SQL – UPDATE network_interface SET nic_type = 3 WHERE CONVERT(varchar(255),vm_id,2) = ‘B77CB32A6E564F1BBD56E8682FE151E0′ AND mac_address = ’00:50:56:01:01:11’ resulted in 1 row(s) update
NIC type MISMATCH for [VM – CentOS 6.2 64 Bits(vm-22427), VAPP – CentOS 6.2 64 Bits,Org – London-Templates,GuestOS -centos64Guest,MAC – 00:50:56:01:01:0e,VCD nic type = VMXNET3, VC nic type = E1000]
SQL – UPDATE network_interface SET nic_type = 3 WHERE CONVERT(varchar(255),vm_id,2) = ‘4737166C83AB4F58A423AD5C62945D20′ AND mac_address = ’00:50:56:01:01:0e’ resulted in 1 row(s)update
Next step would be to suspend the cells .. A good idea is also to have backups (or if virtual, snapshots) of both, vCloud Cells and DB.
On both your cells check if there are any active jobs
This is good. No current jobs so I am ok to suspend the cell. Killing the cell while a job is running could cause jobs stay hanging in the DB, requiring you to dig around SQL, trying to get rid of it. So better save than sorry.
1. Quiesce Cell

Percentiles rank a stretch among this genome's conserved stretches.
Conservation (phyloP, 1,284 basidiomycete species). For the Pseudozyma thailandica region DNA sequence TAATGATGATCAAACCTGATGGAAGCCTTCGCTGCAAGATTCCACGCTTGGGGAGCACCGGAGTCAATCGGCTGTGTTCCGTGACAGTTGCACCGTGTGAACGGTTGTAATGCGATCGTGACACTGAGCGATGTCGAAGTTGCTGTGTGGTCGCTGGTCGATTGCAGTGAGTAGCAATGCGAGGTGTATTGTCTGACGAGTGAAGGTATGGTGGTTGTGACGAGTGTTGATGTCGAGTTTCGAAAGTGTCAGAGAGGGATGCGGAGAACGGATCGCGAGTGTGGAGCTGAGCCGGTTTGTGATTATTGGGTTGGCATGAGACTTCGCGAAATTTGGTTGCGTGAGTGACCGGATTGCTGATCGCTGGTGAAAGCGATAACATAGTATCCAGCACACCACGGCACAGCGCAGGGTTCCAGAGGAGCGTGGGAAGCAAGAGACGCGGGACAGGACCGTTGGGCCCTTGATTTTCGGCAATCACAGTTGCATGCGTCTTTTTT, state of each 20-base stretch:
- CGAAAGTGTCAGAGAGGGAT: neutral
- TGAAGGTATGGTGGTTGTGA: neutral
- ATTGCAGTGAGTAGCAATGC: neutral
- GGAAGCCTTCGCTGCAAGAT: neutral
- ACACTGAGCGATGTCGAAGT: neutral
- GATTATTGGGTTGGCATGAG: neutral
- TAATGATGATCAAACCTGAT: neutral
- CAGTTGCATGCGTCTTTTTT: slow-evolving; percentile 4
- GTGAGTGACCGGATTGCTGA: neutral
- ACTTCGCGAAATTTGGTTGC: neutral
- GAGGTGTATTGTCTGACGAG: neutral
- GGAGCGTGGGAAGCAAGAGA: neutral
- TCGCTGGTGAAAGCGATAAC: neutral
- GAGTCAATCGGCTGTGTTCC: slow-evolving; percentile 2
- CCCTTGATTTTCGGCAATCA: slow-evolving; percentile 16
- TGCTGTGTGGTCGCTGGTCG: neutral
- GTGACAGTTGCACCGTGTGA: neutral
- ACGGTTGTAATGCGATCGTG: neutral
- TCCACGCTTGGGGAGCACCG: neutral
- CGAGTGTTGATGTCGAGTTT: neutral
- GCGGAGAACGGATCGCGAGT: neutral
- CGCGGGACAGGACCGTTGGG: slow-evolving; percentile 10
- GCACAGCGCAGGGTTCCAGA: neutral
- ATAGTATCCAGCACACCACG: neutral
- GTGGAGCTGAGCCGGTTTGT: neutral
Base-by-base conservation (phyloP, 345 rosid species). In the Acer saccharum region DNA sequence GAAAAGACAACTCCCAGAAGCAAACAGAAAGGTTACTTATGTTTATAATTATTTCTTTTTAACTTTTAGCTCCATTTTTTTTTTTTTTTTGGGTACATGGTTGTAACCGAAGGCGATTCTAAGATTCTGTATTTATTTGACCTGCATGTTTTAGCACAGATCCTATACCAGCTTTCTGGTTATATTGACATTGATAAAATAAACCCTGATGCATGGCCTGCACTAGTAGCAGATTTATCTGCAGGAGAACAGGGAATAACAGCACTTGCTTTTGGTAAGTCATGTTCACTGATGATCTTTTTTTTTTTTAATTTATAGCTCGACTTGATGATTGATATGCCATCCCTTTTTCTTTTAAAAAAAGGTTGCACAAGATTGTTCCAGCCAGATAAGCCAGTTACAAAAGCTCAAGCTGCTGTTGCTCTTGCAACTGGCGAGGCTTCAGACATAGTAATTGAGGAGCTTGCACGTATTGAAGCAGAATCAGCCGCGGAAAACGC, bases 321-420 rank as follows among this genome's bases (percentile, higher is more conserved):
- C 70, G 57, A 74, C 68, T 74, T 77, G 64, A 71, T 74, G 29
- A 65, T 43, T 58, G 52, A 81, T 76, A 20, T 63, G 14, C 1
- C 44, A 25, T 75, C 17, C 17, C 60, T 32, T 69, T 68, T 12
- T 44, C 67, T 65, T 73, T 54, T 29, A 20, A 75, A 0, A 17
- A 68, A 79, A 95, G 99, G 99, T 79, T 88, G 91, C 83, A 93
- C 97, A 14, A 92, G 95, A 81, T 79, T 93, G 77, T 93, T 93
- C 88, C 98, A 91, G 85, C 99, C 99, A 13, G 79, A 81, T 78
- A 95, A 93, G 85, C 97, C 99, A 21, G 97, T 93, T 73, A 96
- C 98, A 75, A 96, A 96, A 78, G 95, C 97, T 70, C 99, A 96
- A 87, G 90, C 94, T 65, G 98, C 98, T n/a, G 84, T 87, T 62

2. Shutdown Cell
3. Stop Service
Now you can start the upgrade process.
First, run the installer
[[email protected] ~]# ./vmware-vcloud-director-5.1.3-1881640.bin
Checking for a supported Linux distribution…
You are not running a Linux distribution supported by vCloud Director.
Would you like to proceed anyway? [y/n] y
Will attempt to install vCloud Director in unsupported mode. The installation
may fail if the necessary RPM prerequisites are not already installed.
Checking free disk space…done
Extracting VMware vCloud Director. Please wait, this could take a few minutes…
Verifying RPM signatures…done
An older version of VMware vCloud Director has been detected. Would you like
to upgrade it to 5.1.3? The installer will stop the vmware-vcd service,
back up any configuration files from the previous release and migrate the
product configuration as necessary.
Would you like to upgrade now? (y/n)? y
Upgrading VMware vCloud Director…
Installing the VMware vCloud Director 5.1.3 RPM…
warning: vmware-vcloud-director-5.1.3-1881640.x86_64.rpm: Header V3 RSA/SHA1 Signature, key ID 66fd4949: NOKEY
Preparing… ########################################### [100%]
1:vmware-vcloud-director warning: /opt/vmware/vcloud-director/etc/global.properties created as /opt/vmware/vcloud-director/etc/global.properties.rpmnew
Update completed. You will need to manually start the vCD services using
the following command: service vmware-vcd start
Upgrade installation complete.
You will need to upgrade the database schema before starting the